Biometric identification has been around for eons: we use many human characteristics to recognize people we know: like face, voice and mannerisms, language, behavior, accents, hairstyle, clothing style and even eye color. Fingerprint, hand geometry and signature dynamics were three early leaders in a field that has expanded to include facial recognition, scanning of the iris, and blood vessel patterns in the eye, wrist, back of the hand, and the palm.

To be a candidate for biometrics, the characteristic under consideration must meet a number of criteria:

• The biometric must be measurable in real time — waiting an extended period of time at a door while a DNA sample is processed is far from acceptable.

• The biometric must be reducible to a template that can be recordable and searchable for comparison. Again, the processing time needs to be within fractions of a second to be acceptable.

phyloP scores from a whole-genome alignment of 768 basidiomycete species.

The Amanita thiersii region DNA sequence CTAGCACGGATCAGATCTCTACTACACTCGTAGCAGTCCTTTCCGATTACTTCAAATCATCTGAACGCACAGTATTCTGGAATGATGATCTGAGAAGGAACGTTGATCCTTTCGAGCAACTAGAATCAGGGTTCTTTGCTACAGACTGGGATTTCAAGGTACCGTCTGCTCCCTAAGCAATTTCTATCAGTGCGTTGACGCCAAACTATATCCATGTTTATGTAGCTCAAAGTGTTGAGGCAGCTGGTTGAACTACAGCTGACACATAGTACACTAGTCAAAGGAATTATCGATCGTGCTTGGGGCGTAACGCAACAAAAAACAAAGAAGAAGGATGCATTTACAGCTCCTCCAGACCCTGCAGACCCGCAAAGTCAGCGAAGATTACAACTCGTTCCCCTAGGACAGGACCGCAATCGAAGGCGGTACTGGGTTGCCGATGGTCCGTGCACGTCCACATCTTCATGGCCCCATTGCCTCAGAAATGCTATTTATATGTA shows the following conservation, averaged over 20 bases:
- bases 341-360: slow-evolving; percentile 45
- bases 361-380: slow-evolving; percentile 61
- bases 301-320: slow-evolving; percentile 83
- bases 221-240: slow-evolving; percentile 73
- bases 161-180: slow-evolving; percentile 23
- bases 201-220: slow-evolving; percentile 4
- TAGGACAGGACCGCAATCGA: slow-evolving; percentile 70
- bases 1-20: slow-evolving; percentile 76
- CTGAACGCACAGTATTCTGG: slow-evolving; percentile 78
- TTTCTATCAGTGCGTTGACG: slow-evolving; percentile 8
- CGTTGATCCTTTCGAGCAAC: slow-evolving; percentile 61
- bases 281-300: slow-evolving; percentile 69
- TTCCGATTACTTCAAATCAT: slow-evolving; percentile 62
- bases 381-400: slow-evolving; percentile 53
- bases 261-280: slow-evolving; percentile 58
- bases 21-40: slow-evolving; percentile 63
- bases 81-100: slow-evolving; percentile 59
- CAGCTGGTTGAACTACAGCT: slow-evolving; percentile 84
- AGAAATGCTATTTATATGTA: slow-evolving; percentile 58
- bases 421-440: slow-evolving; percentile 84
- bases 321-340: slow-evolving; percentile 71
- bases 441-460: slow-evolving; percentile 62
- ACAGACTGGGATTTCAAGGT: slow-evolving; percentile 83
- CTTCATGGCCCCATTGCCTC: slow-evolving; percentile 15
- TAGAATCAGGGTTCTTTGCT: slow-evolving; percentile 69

• The characteristic must be sufficiently different to uniquely and repeatedly identify that person; and it should be stable over time.

• The biometric feature must be very difficult to falsify — for example, height and weight could easily be replicated, but blood vessel patterns would require extraordinary measures to synthesize.

A live biometric measurement never exactly matches the owner’s stored template, so some leeway is given to the acceptance/rejection threshold. On many biometric systems, error rates are adjustable, in some cases on a per-person basis to accommodate special characteristics. Examination of the point where errors are the same — the “Crossover Point” — enables comparison of different biometric systems.

Many biometric systems are based on hands. The PalmEntry2 from Fujitsu uses near-infrared light to measure vascular patterns in the palm. The device requires the blood in the veins to be flowing so the dismembered hand of a once authentic individual is not a valid credential. Taking the biometric measurements does not require contact with the sensor — the palm is held about two inches above the reader — and is not affected by surface skin conditions on the palm. It can include multi-factor authentication by adding PIN and/or card technologies.